Fifty years ago, on Feb. 7, 1964, The Beatles touched down at JFK airport. Two days later they broke TV viewing records and changed music, fashion, history — and basically an entire generation — when they appeared live on The Ed Sullivan Show.
Originally published on Fri February 7, 2014 12:11 pm
"A Rational Conversation" is a column by writer Eric Duckerin which he gets on iChat or Gchat or the phone or whatever with a special guest to examine a music-related subject that's entered the pop culture consciousness.
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The windowsills were lined with people standing, as every nook between every office desk filled to capacity with NPR employees and their assorted guests. Pixies, after getting misplaced for a time in our parking garage during a moment worthy of This Is Spinal Tap, showed up in time to encounter the largest crowd we've ever assembled for a Tiny Desk Concert. (Our new office space allows for more guests than the old one did, but it's still a mark of this band's significance for so many youthful grownups.)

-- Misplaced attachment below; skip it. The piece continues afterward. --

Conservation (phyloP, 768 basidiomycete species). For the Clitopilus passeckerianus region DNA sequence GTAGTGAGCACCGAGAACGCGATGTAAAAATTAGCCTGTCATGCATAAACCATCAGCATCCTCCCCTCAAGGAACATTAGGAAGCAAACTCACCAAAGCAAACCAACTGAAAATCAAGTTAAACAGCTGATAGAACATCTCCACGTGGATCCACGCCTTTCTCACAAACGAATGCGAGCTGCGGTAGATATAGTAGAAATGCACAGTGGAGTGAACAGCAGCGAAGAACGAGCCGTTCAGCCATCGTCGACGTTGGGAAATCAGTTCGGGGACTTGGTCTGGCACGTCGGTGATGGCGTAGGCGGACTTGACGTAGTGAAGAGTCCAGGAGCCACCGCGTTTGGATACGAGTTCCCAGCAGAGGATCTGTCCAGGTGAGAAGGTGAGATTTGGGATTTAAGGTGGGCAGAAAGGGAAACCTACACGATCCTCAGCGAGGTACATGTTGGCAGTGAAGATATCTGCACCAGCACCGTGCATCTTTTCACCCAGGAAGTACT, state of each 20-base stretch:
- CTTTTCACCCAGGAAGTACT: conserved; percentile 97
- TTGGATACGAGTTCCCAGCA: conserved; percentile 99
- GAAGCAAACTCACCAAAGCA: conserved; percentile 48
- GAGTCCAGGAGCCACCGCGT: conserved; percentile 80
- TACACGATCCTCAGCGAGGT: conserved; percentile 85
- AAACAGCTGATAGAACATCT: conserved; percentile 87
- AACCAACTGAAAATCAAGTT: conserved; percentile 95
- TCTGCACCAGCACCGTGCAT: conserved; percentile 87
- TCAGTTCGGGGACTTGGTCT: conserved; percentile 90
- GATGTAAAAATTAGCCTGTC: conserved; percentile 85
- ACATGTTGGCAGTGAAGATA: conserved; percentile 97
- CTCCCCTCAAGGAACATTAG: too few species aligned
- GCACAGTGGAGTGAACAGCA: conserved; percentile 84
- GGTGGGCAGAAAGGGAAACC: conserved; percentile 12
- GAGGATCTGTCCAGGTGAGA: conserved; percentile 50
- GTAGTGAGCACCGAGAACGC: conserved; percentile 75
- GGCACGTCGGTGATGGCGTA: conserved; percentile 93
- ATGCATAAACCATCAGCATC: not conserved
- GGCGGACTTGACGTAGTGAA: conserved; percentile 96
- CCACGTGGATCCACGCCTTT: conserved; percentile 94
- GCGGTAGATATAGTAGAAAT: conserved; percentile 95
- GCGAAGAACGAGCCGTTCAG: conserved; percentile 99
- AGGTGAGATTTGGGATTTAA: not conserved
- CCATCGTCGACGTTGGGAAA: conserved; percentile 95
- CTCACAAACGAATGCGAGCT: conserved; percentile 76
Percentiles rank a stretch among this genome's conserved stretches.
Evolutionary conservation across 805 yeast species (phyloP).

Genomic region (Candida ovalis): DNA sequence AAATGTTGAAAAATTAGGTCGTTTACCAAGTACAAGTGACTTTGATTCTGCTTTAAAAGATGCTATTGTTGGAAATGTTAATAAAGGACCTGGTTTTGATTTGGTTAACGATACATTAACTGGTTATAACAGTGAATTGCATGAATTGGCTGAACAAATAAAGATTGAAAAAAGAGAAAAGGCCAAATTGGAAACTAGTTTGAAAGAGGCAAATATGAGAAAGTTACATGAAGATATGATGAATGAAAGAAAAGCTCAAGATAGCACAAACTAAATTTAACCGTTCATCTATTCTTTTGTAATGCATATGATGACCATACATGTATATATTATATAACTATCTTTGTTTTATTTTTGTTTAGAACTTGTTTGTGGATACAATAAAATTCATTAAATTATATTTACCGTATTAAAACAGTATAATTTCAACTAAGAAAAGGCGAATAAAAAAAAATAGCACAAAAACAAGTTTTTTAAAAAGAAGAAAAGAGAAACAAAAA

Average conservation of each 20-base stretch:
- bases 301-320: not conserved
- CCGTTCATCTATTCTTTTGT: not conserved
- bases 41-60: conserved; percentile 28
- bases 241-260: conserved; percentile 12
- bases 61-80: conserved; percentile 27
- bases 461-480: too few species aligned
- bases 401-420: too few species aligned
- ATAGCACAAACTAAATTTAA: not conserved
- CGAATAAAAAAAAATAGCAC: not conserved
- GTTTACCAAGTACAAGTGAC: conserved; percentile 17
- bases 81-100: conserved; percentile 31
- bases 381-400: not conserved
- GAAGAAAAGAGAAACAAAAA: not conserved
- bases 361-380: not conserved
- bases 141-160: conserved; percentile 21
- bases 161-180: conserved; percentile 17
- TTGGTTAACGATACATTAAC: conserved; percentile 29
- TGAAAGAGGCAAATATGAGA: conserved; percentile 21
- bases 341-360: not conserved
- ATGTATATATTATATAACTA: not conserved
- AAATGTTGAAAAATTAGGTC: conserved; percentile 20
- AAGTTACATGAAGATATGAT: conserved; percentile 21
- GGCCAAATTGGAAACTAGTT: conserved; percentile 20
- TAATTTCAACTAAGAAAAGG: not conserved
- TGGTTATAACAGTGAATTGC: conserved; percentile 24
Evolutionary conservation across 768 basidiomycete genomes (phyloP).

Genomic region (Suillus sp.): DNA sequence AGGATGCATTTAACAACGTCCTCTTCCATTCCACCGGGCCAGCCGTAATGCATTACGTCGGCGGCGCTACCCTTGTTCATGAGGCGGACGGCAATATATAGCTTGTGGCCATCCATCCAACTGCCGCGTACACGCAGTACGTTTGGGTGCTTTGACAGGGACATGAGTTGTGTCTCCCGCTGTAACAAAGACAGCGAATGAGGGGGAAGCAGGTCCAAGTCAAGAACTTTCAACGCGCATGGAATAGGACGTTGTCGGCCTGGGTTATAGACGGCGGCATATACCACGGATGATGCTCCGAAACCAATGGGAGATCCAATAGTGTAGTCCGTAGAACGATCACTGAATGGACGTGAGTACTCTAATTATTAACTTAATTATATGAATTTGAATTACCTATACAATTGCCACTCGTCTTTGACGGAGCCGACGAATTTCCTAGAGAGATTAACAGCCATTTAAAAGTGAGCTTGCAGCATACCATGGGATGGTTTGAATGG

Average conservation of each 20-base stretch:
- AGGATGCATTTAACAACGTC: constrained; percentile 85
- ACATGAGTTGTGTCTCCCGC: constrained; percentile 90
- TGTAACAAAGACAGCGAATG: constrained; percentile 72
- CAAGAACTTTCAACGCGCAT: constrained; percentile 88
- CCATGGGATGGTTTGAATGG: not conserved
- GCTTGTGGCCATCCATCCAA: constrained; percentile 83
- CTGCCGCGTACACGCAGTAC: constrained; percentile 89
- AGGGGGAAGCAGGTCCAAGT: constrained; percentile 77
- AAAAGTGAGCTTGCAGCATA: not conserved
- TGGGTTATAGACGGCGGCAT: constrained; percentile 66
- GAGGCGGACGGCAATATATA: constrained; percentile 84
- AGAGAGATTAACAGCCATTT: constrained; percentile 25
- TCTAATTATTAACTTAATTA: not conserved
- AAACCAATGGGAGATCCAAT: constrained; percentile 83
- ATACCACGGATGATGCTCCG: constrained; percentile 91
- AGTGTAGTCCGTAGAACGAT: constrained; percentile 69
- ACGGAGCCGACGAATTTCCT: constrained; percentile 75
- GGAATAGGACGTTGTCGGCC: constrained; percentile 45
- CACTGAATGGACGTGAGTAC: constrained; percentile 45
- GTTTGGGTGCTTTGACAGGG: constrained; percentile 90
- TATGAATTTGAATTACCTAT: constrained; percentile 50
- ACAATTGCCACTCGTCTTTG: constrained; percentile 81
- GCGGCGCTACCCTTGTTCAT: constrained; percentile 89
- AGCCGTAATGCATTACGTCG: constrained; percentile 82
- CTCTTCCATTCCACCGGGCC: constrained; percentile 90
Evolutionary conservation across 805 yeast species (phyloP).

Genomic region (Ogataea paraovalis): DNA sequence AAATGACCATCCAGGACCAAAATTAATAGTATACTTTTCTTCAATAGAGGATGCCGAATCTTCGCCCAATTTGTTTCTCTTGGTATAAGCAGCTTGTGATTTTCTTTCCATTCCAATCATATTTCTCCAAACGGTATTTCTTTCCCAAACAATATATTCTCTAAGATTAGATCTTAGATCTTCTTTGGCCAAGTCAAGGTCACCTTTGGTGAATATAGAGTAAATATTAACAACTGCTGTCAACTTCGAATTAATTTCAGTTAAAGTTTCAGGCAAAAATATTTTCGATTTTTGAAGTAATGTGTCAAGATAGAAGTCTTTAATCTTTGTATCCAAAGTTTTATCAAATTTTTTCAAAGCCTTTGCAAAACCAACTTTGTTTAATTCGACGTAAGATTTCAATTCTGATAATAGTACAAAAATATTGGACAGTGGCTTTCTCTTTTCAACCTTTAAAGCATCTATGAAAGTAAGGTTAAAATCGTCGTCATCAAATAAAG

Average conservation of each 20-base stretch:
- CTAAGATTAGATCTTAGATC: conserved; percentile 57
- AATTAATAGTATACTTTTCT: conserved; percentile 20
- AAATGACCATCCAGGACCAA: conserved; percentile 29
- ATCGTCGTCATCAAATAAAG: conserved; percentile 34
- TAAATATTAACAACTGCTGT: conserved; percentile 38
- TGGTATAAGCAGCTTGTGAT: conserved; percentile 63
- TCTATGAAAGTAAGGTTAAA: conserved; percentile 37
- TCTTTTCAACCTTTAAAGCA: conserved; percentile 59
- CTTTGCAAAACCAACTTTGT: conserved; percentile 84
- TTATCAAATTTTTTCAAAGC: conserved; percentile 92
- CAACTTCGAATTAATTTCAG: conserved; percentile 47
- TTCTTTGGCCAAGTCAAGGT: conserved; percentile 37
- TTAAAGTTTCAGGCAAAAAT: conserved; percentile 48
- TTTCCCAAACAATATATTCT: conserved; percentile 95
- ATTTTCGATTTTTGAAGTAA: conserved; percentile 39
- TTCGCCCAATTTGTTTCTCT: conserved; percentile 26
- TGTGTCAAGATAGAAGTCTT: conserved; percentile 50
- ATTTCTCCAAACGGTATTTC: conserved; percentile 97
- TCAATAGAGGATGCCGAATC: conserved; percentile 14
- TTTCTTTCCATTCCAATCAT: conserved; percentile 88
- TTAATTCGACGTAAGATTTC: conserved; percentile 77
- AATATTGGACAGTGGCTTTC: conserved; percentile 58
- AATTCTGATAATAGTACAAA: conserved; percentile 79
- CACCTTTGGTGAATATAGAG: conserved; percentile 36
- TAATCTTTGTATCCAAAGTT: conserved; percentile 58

Shelby Earl always loved music, and straight out of college in Seattle, she went to work in the music industry. She worked as a booking agent, then at a record label, an eventually at Amazon's music department.
SHELBY EARL: So, all of those little blurbs you see all over the music page on Amazon - those are written by people. And I was one such person.
Originally published on Sat February 1, 2014 3:47 pm
Pete Seeger was a lanky banjo player who showed up at every rally, every singalong, every town meeting, for as long as anyone could remember. He came singing songs of dissent; songs that helped to find the courage to change.